Why did God create boys?

“God made guys for a reason we don’t know, but I know they’re good for something,” says Allison, 12.

Good for something? I hope so.

“Men lay around the house, but sometimes they do stuff, too,” says Shelby, 8. “Sometimes they’re helpful.”

Gee, thanks a lot, Shelby. Have you been talking to Allison?

“God created men so they could build homes and smell like rotten eggs,” says Brianme, 11. Have you discussed this with your dad, or do you always give him cologne for his birthday?

Well, maybe there’s a reason for the smell, suggests Lauren, 11: “I think that God created boys because he wanted them to do all the dirty work while the girls get to stay at home and do what they please. He made boys tougher than girls.”

You might get an argument from Allison and Shelby about boys being tougher than girls, but not from Andrew, 10: “God created boys to grow up and become men. They are head of the house. The main purpose is to make sure everything is all right at all times and to protect the household.”

Andrew, beware of Barbara, 11, when you begin to look for a wife. She says, “I think God created boys so a girl could have a daddy, a brother and a husband, but who wants one!”

Andrew, you stand a much better chance with Beth, 9: “God created boys because girls need them to help make babies. Even though boys are rowdy, we’ve got to have them.”

Another Shelby, 9, says: “Adam gave one of his ribs to create girls. He was the first human who ever played with lions and tigers without getting a scratch! Jesus was the most important boy and performed miracles.”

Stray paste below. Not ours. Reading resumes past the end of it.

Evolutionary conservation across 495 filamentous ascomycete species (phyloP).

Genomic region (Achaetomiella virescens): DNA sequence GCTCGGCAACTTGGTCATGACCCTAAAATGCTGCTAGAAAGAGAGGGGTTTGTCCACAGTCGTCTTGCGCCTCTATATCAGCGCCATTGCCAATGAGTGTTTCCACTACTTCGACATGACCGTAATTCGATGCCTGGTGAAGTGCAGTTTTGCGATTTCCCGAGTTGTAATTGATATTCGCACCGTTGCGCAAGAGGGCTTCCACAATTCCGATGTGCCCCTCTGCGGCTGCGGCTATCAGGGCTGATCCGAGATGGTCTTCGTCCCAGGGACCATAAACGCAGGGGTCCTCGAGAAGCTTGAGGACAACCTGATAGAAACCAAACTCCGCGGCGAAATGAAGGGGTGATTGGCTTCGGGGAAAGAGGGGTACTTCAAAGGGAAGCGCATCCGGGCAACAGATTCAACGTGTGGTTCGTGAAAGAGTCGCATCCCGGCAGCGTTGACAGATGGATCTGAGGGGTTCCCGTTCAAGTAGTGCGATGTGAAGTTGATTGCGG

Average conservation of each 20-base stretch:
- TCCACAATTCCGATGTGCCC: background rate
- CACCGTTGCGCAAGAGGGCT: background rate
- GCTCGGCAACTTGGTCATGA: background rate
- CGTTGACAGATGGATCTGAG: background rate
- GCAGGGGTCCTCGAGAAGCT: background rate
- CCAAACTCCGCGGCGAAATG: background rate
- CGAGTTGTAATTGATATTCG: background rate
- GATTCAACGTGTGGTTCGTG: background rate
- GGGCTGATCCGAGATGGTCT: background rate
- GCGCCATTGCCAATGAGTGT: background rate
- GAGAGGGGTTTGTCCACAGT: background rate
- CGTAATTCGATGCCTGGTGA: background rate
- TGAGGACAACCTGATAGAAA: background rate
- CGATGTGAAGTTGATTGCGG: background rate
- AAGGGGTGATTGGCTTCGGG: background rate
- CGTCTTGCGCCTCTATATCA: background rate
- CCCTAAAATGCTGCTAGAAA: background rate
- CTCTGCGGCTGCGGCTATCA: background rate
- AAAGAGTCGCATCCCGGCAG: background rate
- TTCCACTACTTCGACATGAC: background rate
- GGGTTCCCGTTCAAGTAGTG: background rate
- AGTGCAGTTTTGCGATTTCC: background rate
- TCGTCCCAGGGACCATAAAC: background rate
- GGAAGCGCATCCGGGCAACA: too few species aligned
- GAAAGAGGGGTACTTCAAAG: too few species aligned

Well, Adam didn’t exactly give his rib. God put him to sleep and performed surgery. Man has never recovered from the surgery, says author John Eldredge.

Eldredge conducts a seminar for men called “Wild At Heart,” which is also the title of his best-selling book. He asserts that most of our images of God or Jesus are passive. In most pictures, Jesus looks like Mr. Rogers with a beard. We interpret the biblical statement “God is love” to mean God is “nice.”

Eldredge challenges other misconceptions about God’s love when he says: “God’s love is a love that leaps on you from the dark and wrestles with you through the night as in the case of Jacob. God is not safe, but he’s good.

“A stallion is wild at heart. Geldings are safe, but they don’t give life. We have taken away man’s masculine heart, and then we tell him to be productive.”

Teddy, 10, gets to the heart of God’s love when he says: “God made boys because he is a boy. Another possible reason is he wanted his son to die on the cross.”

Deep in his heart, every man wants to be a hero. A true hero offers his strength to rescue those in need. Jesus did just that when he fought and won the battle over Satan, sin and death.

True masculinity requires humility. Jesus humbled himself by submitting to a humiliating death. We humble ourselves when we believe in the Lord Jesus for salvation. We depend on him instead of our own efforts.

The strength of man is of no avail in becoming a Christian. Human power is of no use in trying to live the Christian life. Both require trading imagined strength for God’s grace and power. Only God can make a man a true hero.

“Kids Talk About God” is written and distributed by Carey Kinsolving. To access free, online “Kids Color Me Bible” books, “Mission Explorers” videos, a new children’s musical, and all columns in a Bible Lesson Archive, visit www.KidsTalkAboutGod.org.
— Carey Kinsolving

©2018Carey Kinsolving